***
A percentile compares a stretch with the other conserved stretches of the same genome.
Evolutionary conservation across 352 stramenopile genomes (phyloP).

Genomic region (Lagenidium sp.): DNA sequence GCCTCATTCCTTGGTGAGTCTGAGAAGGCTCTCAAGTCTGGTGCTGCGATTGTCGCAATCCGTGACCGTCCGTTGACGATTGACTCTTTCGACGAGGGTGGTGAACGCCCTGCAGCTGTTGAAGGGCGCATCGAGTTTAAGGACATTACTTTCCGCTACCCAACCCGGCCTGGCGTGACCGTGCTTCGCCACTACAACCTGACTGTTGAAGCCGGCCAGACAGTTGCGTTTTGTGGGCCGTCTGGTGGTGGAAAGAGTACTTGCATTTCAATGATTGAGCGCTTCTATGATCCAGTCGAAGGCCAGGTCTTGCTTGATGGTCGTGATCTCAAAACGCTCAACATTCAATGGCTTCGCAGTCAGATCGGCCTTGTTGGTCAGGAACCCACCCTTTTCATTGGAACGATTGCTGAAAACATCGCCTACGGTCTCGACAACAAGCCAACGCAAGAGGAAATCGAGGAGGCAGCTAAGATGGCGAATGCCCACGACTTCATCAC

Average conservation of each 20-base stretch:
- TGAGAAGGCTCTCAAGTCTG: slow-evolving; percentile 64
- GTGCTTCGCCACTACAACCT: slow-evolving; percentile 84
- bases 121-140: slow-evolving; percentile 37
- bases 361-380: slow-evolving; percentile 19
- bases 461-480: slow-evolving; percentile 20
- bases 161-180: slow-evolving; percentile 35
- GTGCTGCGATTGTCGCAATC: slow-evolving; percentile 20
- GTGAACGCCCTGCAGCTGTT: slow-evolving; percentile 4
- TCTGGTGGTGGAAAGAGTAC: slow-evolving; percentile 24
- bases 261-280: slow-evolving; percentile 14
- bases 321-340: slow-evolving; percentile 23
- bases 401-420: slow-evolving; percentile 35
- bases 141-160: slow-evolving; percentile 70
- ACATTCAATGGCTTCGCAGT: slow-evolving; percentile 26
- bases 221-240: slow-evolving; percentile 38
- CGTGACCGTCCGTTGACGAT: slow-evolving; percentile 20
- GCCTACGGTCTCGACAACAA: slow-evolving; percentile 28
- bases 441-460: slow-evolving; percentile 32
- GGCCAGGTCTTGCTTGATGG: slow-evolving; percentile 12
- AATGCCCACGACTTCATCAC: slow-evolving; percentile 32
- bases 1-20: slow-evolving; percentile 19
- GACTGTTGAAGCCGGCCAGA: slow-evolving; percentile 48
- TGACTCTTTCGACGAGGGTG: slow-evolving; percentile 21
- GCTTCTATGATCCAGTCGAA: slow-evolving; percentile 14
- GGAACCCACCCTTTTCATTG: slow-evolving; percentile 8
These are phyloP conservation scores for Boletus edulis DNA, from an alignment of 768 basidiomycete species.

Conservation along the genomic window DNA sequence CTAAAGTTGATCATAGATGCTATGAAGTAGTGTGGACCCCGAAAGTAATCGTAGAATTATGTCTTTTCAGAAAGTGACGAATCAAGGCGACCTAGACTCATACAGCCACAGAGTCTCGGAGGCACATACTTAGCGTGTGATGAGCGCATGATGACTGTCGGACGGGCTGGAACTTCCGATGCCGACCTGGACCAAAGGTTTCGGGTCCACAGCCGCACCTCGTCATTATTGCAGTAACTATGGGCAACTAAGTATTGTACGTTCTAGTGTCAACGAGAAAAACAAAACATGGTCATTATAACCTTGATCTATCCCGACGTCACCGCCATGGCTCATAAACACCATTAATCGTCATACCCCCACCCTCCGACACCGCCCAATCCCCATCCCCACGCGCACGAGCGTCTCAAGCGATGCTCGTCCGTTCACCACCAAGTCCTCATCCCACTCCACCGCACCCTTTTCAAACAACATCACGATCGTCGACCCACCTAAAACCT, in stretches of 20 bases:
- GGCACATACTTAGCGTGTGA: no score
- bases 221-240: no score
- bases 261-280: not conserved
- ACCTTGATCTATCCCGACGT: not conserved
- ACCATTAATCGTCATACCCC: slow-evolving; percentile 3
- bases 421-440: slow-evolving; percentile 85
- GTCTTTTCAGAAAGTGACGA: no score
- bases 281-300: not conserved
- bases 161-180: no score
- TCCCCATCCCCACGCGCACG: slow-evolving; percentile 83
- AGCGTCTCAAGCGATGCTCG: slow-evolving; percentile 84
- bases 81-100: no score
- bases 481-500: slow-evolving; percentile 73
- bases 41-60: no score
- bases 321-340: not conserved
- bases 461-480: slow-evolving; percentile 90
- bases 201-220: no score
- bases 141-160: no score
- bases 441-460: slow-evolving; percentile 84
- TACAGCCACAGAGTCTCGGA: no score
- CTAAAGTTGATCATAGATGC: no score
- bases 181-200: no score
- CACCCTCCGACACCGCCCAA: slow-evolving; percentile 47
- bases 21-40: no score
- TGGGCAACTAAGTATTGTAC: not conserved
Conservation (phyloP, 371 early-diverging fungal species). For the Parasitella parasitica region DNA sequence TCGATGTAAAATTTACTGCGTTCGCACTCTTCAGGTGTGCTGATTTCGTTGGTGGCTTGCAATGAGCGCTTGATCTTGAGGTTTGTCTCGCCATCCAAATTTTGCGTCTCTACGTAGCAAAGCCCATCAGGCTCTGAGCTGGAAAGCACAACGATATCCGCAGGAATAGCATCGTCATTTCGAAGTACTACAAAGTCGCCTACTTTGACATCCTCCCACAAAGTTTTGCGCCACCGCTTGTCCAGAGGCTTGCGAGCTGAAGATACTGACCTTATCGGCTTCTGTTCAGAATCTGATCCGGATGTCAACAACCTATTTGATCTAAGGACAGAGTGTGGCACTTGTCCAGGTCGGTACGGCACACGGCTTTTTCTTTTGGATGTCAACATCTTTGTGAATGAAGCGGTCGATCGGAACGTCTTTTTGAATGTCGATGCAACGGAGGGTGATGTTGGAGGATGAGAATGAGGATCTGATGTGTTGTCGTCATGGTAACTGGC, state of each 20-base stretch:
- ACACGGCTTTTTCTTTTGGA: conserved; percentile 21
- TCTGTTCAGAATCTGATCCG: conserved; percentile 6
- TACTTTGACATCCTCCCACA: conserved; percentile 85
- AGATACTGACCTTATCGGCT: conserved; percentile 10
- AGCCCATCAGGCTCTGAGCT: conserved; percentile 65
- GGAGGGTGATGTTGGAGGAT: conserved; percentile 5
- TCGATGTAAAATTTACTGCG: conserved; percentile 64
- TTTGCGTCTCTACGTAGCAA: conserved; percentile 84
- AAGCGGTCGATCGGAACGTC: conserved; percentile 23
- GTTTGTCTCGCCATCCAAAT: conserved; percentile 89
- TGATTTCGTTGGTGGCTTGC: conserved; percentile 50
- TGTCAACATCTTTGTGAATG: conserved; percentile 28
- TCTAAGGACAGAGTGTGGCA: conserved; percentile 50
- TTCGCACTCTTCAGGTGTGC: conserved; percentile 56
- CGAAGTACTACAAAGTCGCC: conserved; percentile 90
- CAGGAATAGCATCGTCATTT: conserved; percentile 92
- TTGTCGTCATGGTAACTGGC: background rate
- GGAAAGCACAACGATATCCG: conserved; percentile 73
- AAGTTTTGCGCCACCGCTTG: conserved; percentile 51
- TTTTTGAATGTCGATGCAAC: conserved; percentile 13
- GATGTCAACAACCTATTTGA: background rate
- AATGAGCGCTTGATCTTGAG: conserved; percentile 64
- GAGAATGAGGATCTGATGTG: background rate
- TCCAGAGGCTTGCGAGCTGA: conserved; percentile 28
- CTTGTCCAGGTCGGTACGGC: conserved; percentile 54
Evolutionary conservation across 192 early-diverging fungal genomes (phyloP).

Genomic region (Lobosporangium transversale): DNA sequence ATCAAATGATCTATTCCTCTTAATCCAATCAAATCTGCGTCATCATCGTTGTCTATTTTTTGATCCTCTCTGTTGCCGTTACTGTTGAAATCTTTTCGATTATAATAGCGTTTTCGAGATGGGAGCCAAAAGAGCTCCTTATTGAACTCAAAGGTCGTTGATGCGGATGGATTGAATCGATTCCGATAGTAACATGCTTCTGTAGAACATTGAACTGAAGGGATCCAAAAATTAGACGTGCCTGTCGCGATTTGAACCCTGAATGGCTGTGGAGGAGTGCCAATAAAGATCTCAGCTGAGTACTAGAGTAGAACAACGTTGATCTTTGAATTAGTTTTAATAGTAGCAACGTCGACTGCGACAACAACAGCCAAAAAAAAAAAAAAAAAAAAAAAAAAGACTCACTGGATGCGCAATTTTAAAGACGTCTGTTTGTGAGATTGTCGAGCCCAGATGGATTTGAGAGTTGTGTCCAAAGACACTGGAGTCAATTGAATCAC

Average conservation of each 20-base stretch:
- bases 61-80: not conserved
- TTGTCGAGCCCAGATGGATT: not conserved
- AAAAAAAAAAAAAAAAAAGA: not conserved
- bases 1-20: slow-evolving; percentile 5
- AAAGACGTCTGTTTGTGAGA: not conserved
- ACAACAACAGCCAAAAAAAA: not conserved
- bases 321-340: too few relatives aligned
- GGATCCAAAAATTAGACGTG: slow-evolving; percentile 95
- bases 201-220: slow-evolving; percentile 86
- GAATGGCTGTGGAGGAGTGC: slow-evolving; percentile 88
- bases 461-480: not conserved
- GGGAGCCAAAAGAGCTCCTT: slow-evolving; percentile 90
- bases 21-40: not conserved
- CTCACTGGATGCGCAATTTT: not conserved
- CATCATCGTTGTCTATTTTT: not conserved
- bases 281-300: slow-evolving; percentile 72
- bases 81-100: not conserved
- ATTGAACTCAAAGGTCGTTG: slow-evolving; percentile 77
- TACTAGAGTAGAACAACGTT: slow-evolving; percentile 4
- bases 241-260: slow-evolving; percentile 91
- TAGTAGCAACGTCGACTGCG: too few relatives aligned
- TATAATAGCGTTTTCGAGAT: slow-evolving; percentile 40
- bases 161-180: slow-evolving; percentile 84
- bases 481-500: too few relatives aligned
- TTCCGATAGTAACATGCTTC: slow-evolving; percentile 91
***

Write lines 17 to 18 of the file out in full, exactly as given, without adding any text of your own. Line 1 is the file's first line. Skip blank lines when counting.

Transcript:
- bases 141-160: slow-evolving; percentile 70
- ACATTCAATGGCTTCGCAGT: slow-evolving; percentile 26